Saturday, January 12, 2013

Forecast for Sunday, January 13, 2013

A nice inversion is expected to set up across our region this evening and this should help trap moisture at the lower levels. With the wind expected to be non-existent, dense fog will likely develop. The higher terrain and the shore points will be the first to see this dense fog, followed by the rest of us. Visibilities will be around or below one-quarter of a mile at times, especially overnight. Some patchy drizzle is also expected. 

Temperatures will have a difficult time falling back this evening under the clouds which will act like a blanket.
How fast does the fog burn off? It is difficult to say. But the longer it hangs around, the less likely Philadelphia International Airport can hit 60 degrees. I am thinking that after 9 AM or 10 AM, the fog should be almost gone in the city. It may hang on longer north and west of the city and along the coast. If it is gone sooner than that, maybe the city does better than 60 for a maximum temperature. Either way, we expect well above normal temperatures on Sunday even if they fall a degree or two short of 60. The Delmarva could get very close to 70 degrees if there is modest clearing and the fog ends quickly.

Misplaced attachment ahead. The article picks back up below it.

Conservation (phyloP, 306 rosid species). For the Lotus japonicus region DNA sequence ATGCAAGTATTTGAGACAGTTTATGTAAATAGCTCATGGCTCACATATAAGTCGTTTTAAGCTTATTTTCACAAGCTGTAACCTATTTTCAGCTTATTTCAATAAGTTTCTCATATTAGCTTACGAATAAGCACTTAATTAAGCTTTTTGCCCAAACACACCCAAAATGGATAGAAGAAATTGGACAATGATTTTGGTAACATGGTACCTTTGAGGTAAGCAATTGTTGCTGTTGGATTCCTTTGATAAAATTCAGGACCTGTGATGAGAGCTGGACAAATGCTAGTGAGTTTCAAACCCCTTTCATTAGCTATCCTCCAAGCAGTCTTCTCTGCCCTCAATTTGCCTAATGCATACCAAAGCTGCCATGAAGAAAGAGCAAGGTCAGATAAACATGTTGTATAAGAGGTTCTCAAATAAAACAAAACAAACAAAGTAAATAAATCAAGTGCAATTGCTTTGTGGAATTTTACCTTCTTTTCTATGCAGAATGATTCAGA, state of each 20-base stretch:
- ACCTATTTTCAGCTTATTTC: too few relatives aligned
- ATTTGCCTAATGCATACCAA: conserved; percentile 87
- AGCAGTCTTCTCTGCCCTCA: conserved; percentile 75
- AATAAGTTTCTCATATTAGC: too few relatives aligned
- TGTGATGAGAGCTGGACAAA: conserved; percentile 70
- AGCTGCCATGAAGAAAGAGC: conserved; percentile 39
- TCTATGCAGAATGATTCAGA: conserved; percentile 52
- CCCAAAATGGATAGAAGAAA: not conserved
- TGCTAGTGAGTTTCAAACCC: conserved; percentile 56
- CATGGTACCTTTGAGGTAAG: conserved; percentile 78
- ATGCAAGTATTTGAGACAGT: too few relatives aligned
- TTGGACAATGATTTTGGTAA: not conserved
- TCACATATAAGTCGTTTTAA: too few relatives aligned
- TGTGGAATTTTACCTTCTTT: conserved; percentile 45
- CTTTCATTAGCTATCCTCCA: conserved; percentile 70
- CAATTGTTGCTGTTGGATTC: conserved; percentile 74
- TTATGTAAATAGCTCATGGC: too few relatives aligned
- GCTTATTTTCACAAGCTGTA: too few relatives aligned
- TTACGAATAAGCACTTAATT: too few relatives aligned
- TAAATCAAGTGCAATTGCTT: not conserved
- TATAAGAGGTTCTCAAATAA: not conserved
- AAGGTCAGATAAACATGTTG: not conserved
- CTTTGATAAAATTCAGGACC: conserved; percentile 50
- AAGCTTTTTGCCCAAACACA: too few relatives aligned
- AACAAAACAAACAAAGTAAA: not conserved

While a weak warm front moves through on Sunday, a cold front follows for Monday. The cold front will be slow to move southward and out of town and it may not do so until late Wednesday. Colder air may slowly trickle into our region as waves of energy ride along the front. This creates a tricky precipitation type forecast as borderline temperatures in the profile are indicated on the latest guidance for Tuesday and Wednesday. More details are contained in the post below. For now, Tuesday and Wednesday may feature a mixture of rain, snow, and sleet with the best chance for frozen precipitation types later Tuesday into the first part of Wednesday. Some models don't have much precipitation and faster clearing for Wednesday. So there is a lot of uncertainty right now. 

Temperatures are colder behind the front, but already the models are continuing a trend that they have had since the fall and that is to warm up the temperatures as each day approaches and comes closer. So this colder air-mass arriving already doesn't look as cold as it did a few days ago.